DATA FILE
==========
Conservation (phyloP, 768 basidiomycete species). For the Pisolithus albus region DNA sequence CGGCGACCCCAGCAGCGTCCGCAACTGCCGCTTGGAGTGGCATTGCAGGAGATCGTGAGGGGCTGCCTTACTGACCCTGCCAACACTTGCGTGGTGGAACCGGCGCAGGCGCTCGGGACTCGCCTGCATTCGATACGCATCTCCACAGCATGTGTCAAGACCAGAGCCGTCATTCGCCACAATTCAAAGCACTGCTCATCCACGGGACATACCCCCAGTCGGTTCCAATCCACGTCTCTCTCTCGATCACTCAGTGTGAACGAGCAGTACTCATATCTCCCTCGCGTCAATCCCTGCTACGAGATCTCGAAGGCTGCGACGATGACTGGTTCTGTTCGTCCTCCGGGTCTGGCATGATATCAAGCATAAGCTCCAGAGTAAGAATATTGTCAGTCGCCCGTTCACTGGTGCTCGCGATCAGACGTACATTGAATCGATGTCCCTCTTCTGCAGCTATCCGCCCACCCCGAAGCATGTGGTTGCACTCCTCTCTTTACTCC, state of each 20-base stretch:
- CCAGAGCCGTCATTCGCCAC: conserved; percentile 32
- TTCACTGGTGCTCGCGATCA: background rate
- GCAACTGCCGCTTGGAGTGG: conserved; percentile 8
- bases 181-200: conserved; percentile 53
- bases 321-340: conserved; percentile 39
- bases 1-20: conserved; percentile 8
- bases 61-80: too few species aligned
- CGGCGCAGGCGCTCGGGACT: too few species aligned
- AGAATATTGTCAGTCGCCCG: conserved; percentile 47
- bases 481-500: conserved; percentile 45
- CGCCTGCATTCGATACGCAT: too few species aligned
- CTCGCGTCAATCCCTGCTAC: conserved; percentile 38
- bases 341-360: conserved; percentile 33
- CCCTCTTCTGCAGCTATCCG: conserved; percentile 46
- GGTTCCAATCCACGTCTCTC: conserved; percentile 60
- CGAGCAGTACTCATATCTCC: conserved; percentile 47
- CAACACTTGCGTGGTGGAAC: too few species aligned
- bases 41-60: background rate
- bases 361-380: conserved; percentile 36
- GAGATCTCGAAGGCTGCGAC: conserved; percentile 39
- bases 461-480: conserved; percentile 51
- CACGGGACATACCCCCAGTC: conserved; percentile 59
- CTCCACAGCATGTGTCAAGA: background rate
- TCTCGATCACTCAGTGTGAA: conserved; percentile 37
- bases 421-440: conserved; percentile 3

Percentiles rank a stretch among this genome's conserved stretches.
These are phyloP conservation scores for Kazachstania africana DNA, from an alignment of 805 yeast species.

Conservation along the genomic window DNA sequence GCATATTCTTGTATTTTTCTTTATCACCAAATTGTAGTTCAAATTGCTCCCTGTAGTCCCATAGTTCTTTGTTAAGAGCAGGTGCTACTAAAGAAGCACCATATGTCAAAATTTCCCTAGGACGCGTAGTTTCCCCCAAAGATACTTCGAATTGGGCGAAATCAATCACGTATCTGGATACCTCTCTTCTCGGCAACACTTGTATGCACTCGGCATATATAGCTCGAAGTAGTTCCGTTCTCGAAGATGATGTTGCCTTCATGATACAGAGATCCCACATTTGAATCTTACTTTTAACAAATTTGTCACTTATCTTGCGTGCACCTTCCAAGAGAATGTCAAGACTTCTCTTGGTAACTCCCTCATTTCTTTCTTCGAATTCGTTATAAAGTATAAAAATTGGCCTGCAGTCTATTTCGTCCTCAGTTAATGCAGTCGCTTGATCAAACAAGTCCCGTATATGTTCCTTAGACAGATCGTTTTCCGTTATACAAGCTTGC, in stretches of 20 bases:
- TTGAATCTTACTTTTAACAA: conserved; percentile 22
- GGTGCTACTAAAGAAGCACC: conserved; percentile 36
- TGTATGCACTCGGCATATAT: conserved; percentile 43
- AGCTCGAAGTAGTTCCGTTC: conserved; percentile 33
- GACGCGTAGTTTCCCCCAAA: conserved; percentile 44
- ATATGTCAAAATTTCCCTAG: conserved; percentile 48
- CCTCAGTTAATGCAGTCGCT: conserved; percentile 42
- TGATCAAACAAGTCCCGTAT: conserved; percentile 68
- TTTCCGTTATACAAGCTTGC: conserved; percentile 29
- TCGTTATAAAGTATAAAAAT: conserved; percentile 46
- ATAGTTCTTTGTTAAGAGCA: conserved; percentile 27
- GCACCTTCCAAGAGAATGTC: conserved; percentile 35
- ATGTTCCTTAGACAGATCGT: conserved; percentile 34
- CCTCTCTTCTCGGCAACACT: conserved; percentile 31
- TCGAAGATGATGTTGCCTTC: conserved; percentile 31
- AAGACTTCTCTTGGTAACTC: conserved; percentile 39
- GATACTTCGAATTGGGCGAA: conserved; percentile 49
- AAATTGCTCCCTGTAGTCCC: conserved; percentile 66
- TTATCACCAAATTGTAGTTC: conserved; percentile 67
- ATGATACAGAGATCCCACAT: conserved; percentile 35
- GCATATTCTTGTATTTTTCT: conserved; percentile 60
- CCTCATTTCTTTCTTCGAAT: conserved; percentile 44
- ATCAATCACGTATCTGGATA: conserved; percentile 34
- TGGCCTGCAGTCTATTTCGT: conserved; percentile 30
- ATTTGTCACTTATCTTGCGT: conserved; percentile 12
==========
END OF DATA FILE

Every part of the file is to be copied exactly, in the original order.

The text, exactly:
Conservation (phyloP, 768 basidiomycete species). For the Pisolithus albus region DNA sequence CGGCGACCCCAGCAGCGTCCGCAACTGCCGCTTGGAGTGGCATTGCAGGAGATCGTGAGGGGCTGCCTTACTGACCCTGCCAACACTTGCGTGGTGGAACCGGCGCAGGCGCTCGGGACTCGCCTGCATTCGATACGCATCTCCACAGCATGTGTCAAGACCAGAGCCGTCATTCGCCACAATTCAAAGCACTGCTCATCCACGGGACATACCCCCAGTCGGTTCCAATCCACGTCTCTCTCTCGATCACTCAGTGTGAACGAGCAGTACTCATATCTCCCTCGCGTCAATCCCTGCTACGAGATCTCGAAGGCTGCGACGATGACTGGTTCTGTTCGTCCTCCGGGTCTGGCATGATATCAAGCATAAGCTCCAGAGTAAGAATATTGTCAGTCGCCCGTTCACTGGTGCTCGCGATCAGACGTACATTGAATCGATGTCCCTCTTCTGCAGCTATCCGCCCACCCCGAAGCATGTGGTTGCACTCCTCTCTTTACTCC, state of each 20-base stretch:
- CCAGAGCCGTCATTCGCCAC: conserved; percentile 32
- TTCACTGGTGCTCGCGATCA: background rate
- GCAACTGCCGCTTGGAGTGG: conserved; percentile 8
- bases 181-200: conserved; percentile 53
- bases 321-340: conserved; percentile 39
- bases 1-20: conserved; percentile 8
- bases 61-80: too few species aligned
- CGGCGCAGGCGCTCGGGACT: too few species aligned
- AGAATATTGTCAGTCGCCCG: conserved; percentile 47
- bases 481-500: conserved; percentile 45
- CGCCTGCATTCGATACGCAT: too few species aligned
- CTCGCGTCAATCCCTGCTAC: conserved; percentile 38
- bases 341-360: conserved; percentile 33
- CCCTCTTCTGCAGCTATCCG: conserved; percentile 46
- GGTTCCAATCCACGTCTCTC: conserved; percentile 60
- CGAGCAGTACTCATATCTCC: conserved; percentile 47
- CAACACTTGCGTGGTGGAAC: too few species aligned
- bases 41-60: background rate
- bases 361-380: conserved; percentile 36
- GAGATCTCGAAGGCTGCGAC: conserved; percentile 39
- bases 461-480: conserved; percentile 51
- CACGGGACATACCCCCAGTC: conserved; percentile 59
- CTCCACAGCATGTGTCAAGA: background rate
- TCTCGATCACTCAGTGTGAA: conserved; percentile 37
- bases 421-440: conserved; percentile 3

Percentiles rank a stretch among this genome's conserved stretches.
These are phyloP conservation scores for Kazachstania africana DNA, from an alignment of 805 yeast species.

Conservation along the genomic window DNA sequence GCATATTCTTGTATTTTTCTTTATCACCAAATTGTAGTTCAAATTGCTCCCTGTAGTCCCATAGTTCTTTGTTAAGAGCAGGTGCTACTAAAGAAGCACCATATGTCAAAATTTCCCTAGGACGCGTAGTTTCCCCCAAAGATACTTCGAATTGGGCGAAATCAATCACGTATCTGGATACCTCTCTTCTCGGCAACACTTGTATGCACTCGGCATATATAGCTCGAAGTAGTTCCGTTCTCGAAGATGATGTTGCCTTCATGATACAGAGATCCCACATTTGAATCTTACTTTTAACAAATTTGTCACTTATCTTGCGTGCACCTTCCAAGAGAATGTCAAGACTTCTCTTGGTAACTCCCTCATTTCTTTCTTCGAATTCGTTATAAAGTATAAAAATTGGCCTGCAGTCTATTTCGTCCTCAGTTAATGCAGTCGCTTGATCAAACAAGTCCCGTATATGTTCCTTAGACAGATCGTTTTCCGTTATACAAGCTTGC, in stretches of 20 bases:
- TTGAATCTTACTTTTAACAA: conserved; percentile 22
- GGTGCTACTAAAGAAGCACC: conserved; percentile 36
- TGTATGCACTCGGCATATAT: conserved; percentile 43
- AGCTCGAAGTAGTTCCGTTC: conserved; percentile 33
- GACGCGTAGTTTCCCCCAAA: conserved; percentile 44
- ATATGTCAAAATTTCCCTAG: conserved; percentile 48
- CCTCAGTTAATGCAGTCGCT: conserved; percentile 42
- TGATCAAACAAGTCCCGTAT: conserved; percentile 68
- TTTCCGTTATACAAGCTTGC: conserved; percentile 29
- TCGTTATAAAGTATAAAAAT: conserved; percentile 46
- ATAGTTCTTTGTTAAGAGCA: conserved; percentile 27
- GCACCTTCCAAGAGAATGTC: conserved; percentile 35
- ATGTTCCTTAGACAGATCGT: conserved; percentile 34
- CCTCTCTTCTCGGCAACACT: conserved; percentile 31
- TCGAAGATGATGTTGCCTTC: conserved; percentile 31
- AAGACTTCTCTTGGTAACTC: conserved; percentile 39
- GATACTTCGAATTGGGCGAA: conserved; percentile 49
- AAATTGCTCCCTGTAGTCCC: conserved; percentile 66
- TTATCACCAAATTGTAGTTC: conserved; percentile 67
- ATGATACAGAGATCCCACAT: conserved; percentile 35
- GCATATTCTTGTATTTTTCT: conserved; percentile 60
- CCTCATTTCTTTCTTCGAAT: conserved; percentile 44
- ATCAATCACGTATCTGGATA: conserved; percentile 34
- TGGCCTGCAGTCTATTTCGT: conserved; percentile 30
- ATTTGTCACTTATCTTGCGT: conserved; percentile 12